One of the prime attributes of academia is the freedom to research and have unpopular opinions without fear, because, as you know, what is at one time unpopular and dangerous (Judaism) can change. My great-grandfather wrote his dissertation on The Censorship of Hebrew Books. All ideas should be on the table and debated. No matter the unpopularity.

      Penn is right to come out and say they don’t approve of her statements, but not to remove her from teaching unwelcome ideas. Students need to be challenged to come up with better arguments.Report

      • Avatar CJColucci says:

        I think the exact opposite. While fellow faculty members would be right to come out and say that they don’t approve of her statements, I think the right course for the institution is to say that she speaks for herself and not the institution. Full stop. As for teaching assignments, her “unwelcome ideas,” to the extent that they are ideas at all, are not germane to any of the required 1-L courses she previously taught, so she has no more right to express them in Torts or Contracts than I would have to spend more than de minimis class time on the doings of the Philadelphia sports franchises. (In theory, a dean could tell me to STFU about that, period, and stick to my knitting, but no sane dean would bother over trifles.) If the Penn administration thinks, as it obviously does, that her expressed ideas raise a legitimate suspicion among students that she might not be fair to them, removing her from required courses, while keeping her on the books and teaching elective courses (which most faculty members prefer anyway) makes perfect sense.Report

        • Avatar Aaron David says:

          So, professors should only be able to talk about the things they teach? Never do research into other areas, not talk about how current issues affect laws, etc?

          You are missing the whole point of academic freedom.Report

          • Avatar CJColucci says:

            Academic freedom is a large part of my legal practice, and what I have said is pretty much the mainstream view of the matter. My clients don’t think I miss the whole point. Prof. Wax can research anything she wants and talk about it all she wants. But not just any time and anywhere she feels like it. She has no academic freedom to engage in speech IN THE CLASSROOM that is not germane to whatever it is she is supposed to be teaching. She might do a lot of research into medieval Icelandic criminal law (there’s actually a fair amount of work on this) and have non-mainstream views on the subject. She has every right to spend her non-classroom time on this, try to publish her views on it, or present her views at conferences, on television, or at bar mitzvahs. But if she is teaching Contracts, her business is to teach Contracts, and if she takes up non-trivial amounts of class time to express her views on medieval Icelandic criminal law, she isn’t doing her job and administrators can tell her to stick to her knitting, without infringing academic freedom.Report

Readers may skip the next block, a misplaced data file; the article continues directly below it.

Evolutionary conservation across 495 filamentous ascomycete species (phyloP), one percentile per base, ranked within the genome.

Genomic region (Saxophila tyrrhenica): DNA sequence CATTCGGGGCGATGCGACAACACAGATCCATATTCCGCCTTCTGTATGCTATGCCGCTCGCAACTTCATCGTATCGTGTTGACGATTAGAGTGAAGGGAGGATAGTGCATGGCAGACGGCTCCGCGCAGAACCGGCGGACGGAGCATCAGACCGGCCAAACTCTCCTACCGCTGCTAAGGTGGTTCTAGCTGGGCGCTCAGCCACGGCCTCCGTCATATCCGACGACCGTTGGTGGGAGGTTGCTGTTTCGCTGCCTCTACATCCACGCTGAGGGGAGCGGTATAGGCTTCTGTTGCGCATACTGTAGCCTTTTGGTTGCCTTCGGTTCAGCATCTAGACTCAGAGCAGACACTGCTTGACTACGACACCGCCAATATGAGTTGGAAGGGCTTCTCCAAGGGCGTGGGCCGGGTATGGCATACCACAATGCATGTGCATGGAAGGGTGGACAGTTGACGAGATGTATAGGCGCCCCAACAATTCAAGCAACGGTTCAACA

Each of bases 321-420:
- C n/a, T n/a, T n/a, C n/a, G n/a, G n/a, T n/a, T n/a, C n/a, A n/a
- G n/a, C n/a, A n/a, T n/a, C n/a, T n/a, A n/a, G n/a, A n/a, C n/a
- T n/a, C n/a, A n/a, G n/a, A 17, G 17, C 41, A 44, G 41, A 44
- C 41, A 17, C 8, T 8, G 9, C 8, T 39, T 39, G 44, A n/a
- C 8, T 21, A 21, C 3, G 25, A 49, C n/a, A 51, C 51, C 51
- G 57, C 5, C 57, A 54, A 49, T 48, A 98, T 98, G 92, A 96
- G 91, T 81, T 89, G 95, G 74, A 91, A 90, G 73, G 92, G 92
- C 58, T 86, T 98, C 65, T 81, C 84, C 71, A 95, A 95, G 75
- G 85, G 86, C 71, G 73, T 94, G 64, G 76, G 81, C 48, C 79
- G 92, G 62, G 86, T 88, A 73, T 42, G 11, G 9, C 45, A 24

4. Avatar Saul Degraw says:

    LL8: California’s bar passage rates have declined dramatically over the last few years.

    Part of me wonders if this was done kind of, sort of intentionally as an experiment to see if it boosts bar passage rates.Report

    • Avatar wvEsquiress says:

      I’ve heard that theory as well.Report

    • Avatar Slade the Leveller says:

      Isn’t that a good thing? To me it suggests that law schools are either admitting too many unqualified students, or aren’t teaching well to the students they do admit. In either case, it’s a good way of thinning the herd.Report

      • Avatar Saul Degraw says:

        Paul Campos once commented on LGM that he was surprised about the lack of law school closures/mergers. He thought it would be much more of a blood letting. Instead, schools admitted a lot of unqualified students probably.* So bar rates plummeted and now we are in the stage where everyone forms committees that do everything they can to avoid hard truths.

        *Mine included. My cohort was a decent bunch and so were the classes around us and then the standards went way down. The dean had to send out letters about results being disappointing a few times. Now we are “back to basics” I think of a “classic curriculum” and being tougher with admission standards.Report